One minor problem about budget flights is the poor flight timings. For this trip, my flight was scheduled to arrive in Seoul at 10:35 pm, making it too late to catch the airport shuttle bus to town. Not wanting to cab (since I was alone and cab fares to town will cost approximately SGD70) and looking to save money on accommodation, I decided to just spend the night at the airport.

Introducing SPA on Air  – a jimjilbang (spa) located in Incheon Airport. Not only will your luggage be properly looked after, you will be able to experience the jimjilbang culture in Korea – having showers, baths and saunas in birthday suit (not that I was looking forward to this) and sleeping on floor mats. Best of all, it was very reasonably priced! An overnight stay will set you back just 20,000 krw (approx SGD25).

Spa on Air (B1, Incheon International Airport Passenger Terminal)

After making payment for the night, I was given two (really tiny) face towels, a set of ‘uniform’, and a key for the shoe and clothes lockers. The jimjilbang was definitely no where as spectacular as the Yongsan Dragon Hill Spa), but it was plenty sufficient for a comfortable night’s rest – with separate dressing rooms, showers, hot and cold baths, dry and wet sauna, and a common sleeping area. And despite my initial apprehension, being in the nude in front of others wasn’t so bad, especially when other ladies were strutting around like it is the most natural thing on Earth. Guess it helps that I will never see them again after that day!

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POHtravels: Taipei Travelogue – 2D2N (Part III)

Day 2 was designated as a chillax day – a welcomed rest after the long day of travelling the day before.

Complimentary breakfast at Inhouse hotel. My pick: French toast and egg served with maple syrup and milk tea (I requested to exclude the sausages)

Complimentary breakfast at Inhouse hotel. My pick: French toast and egg served with maple syrup and milk tea (I requested to exclude the sausages)

Ximending

Ximending


We started our day at Yong Kang Street – a destination famed for its wide selection of eateries ranging from good old hawker style noodles establishments to classy themed cafes.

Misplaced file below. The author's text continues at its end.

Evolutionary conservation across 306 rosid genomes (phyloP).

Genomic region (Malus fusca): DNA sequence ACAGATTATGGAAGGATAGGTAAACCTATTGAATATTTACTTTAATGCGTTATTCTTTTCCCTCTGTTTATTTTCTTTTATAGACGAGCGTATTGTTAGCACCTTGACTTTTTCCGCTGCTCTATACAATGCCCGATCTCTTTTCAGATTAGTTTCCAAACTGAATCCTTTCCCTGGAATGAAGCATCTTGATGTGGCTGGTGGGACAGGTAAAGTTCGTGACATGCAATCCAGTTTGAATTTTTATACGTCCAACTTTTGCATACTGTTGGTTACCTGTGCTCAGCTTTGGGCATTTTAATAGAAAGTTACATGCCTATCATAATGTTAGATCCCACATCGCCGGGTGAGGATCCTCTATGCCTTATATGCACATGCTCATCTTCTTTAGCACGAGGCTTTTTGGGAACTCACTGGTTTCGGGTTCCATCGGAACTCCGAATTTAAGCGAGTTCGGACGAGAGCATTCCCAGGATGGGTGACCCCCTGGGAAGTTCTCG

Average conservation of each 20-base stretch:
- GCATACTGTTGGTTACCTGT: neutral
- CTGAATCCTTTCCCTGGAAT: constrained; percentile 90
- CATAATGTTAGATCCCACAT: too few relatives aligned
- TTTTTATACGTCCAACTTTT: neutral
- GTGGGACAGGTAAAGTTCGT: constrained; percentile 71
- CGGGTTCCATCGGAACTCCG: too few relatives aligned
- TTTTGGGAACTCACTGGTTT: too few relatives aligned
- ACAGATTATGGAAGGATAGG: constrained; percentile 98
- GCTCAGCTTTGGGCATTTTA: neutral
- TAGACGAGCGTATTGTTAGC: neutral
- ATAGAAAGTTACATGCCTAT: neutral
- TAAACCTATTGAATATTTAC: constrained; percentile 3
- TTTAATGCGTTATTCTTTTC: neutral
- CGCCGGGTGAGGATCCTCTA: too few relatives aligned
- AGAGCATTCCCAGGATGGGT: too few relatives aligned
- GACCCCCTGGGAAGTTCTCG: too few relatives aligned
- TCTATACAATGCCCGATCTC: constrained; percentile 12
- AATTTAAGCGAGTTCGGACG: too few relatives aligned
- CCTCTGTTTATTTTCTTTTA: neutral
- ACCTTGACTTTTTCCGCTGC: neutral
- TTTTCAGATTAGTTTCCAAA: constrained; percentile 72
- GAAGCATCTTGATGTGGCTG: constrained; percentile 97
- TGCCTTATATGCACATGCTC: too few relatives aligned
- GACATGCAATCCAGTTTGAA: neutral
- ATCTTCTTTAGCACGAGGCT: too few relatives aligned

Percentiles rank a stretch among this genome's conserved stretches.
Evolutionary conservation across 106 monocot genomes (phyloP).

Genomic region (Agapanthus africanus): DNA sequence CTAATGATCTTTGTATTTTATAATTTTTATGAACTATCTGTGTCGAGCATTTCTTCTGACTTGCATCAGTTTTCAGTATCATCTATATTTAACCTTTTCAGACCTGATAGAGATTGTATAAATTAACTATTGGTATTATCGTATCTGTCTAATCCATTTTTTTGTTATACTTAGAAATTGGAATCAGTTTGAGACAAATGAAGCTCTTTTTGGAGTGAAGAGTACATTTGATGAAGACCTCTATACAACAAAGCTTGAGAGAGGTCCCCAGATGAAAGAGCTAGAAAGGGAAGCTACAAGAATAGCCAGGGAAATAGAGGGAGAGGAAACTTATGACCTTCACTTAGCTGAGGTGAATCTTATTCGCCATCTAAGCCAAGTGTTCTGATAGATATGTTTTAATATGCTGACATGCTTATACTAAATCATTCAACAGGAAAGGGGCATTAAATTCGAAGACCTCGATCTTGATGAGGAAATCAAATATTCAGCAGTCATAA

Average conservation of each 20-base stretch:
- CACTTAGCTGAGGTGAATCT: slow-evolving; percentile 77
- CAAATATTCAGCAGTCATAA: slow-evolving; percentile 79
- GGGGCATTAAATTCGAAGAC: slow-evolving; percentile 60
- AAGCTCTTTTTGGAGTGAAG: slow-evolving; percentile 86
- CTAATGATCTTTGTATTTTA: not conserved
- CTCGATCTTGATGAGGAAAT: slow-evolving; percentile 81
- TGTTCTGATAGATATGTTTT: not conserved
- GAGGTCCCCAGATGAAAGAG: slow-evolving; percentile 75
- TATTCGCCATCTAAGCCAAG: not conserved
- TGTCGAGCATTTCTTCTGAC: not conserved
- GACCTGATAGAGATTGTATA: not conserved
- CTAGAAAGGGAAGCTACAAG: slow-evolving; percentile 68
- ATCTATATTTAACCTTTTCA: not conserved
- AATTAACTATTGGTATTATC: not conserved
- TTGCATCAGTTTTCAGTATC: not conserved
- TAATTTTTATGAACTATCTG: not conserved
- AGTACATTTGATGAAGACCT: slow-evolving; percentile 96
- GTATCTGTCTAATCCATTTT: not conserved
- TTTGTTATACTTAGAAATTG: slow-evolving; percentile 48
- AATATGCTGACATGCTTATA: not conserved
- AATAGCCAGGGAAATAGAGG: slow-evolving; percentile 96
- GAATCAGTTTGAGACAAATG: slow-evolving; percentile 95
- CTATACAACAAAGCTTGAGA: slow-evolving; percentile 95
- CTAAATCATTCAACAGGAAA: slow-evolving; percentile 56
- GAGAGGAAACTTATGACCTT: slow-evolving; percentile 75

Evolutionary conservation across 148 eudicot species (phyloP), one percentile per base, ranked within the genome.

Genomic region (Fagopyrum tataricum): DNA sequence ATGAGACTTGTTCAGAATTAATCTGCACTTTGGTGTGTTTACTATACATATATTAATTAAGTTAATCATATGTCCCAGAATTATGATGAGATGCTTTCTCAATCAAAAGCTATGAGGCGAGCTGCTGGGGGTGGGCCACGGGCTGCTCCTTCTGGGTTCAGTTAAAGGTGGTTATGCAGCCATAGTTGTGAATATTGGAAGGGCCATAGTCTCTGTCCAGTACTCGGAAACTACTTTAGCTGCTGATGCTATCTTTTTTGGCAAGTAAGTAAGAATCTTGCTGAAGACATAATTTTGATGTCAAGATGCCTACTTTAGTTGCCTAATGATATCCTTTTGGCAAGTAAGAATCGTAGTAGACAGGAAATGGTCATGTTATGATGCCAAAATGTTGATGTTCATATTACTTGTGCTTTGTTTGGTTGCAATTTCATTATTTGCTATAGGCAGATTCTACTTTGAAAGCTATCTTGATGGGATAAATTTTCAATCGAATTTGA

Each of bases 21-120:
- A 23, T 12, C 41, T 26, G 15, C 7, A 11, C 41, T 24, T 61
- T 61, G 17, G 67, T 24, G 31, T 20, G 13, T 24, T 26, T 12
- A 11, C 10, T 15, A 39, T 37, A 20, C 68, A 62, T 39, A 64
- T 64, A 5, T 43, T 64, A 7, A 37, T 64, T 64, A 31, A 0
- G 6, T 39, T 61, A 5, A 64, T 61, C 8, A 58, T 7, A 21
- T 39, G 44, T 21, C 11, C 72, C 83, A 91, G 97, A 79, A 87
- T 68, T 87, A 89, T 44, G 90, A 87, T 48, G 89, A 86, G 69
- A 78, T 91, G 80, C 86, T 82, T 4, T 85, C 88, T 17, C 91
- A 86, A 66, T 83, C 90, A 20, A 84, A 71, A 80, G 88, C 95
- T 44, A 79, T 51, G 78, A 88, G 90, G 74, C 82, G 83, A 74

Yong Kang beef noodles (永康牛肉面)

Our first stop – the famous Yang Kang beef noodles. Thankfully for us, there was not much of a queue when we reached about 11am.

Yummy beef noodles at 永康牛肉麺館 (No. 6, Alley 4, Lane 148, Section 2, Xìnyì Rd, Daan District)

Yummy beef noodles at 永康牛肉麺館 (No. 17號, Lane 31, Section 2, Jīnshān South Rd, Daan District)


One of the must-eats in Yong Kang, the beef noodle truly lived up to its name. As I don’t eat beef due to religious reasons, I was only able to try the soup, which was perfectly unami – rich and satisfying. The bf loved it and felt that it trumps Ding Tai Feng’s braised beef noodles.

Patisserie La Douceur

After a satisfying brunch/lunch, we set off to our next location – Patisserie La Douceur, a gorgeous minimalistic cafe. I spent quite some time drooling over the wide variety of sweet treats before deciding on a mont blanc (sponge cake covered with chestnut mousse) while the bf chose a tiramisu dessert that came in the form of a huge macaron. My mont blanc was really really good! The mousse has a distinct chestnut flavour and was not overly sweet, and the sponge cafe was so soft and lovely. I didn’t really try the tiramisu as I am not a fan of coffee, but it sure is pretty! Wish we have more tummy space to try out more of their desserts!

La Douceur Patisserie

La Douceur Patisserie

Yummy gorgeous desserts at La Douceur Patisserie

Yummy gorgeous desserts at La Douceur Patisserie

Japanese matcha cafe (not it’s real name)
On our way to  Patisserie La Douceur, we stumbled upon this quaint Japanese cafe specialising in matcha desserts. Being a lover of anything matcha, there was no way that I will pass up this cafe. And so, despite being sugar-high and contented after our visit to Patisserie La Douceur, we made our way there excitedly for 2nd round of desserts. So thankful that I have a bf who is willing to indulge with me! ❤

MATCHA!! oh I LOVE MATCHA!

MATCHA!! oh I LOVE MATCHA!

Chillaxing with kindle - SUCH IS LIFE!:)

Chillaxing with kindle – SUCH IS LIFE!:)


The matcha desserts truly hit the mark! Looking at the pictures now, I can’t help craving for the matcha yuzu tart! Such an amazing pairing – matcha fragrance with refreshing yuzu flavour, firm buttery tart base, and soft rich mousse. *sighs* If only I can turn back time.

I can’t recall the name of the cafe and googling didn’t churn out any proper results (for once). But the cafe should be easy to find! Look out for it along the same street as Patisserie La Douceur.

This concludes our food adventure in Yong Kang Street. For a more comprehensive guide to the eats in Yong Kang Street, check out this and this.

Strolling along..

Strolling and burning off some food before more eating 🙂


聚火锅

Our last formal food stop for the day is 聚火锅, a steam-boat franchise well-known for it’s high quality ingredients and kelp soup base. I made reservations in advance as they are often fully booked.

Wide variety of vegetables

Wide variety of vegetables

Part of our spread!

Part of our feast


One word. IMPRESSIVE.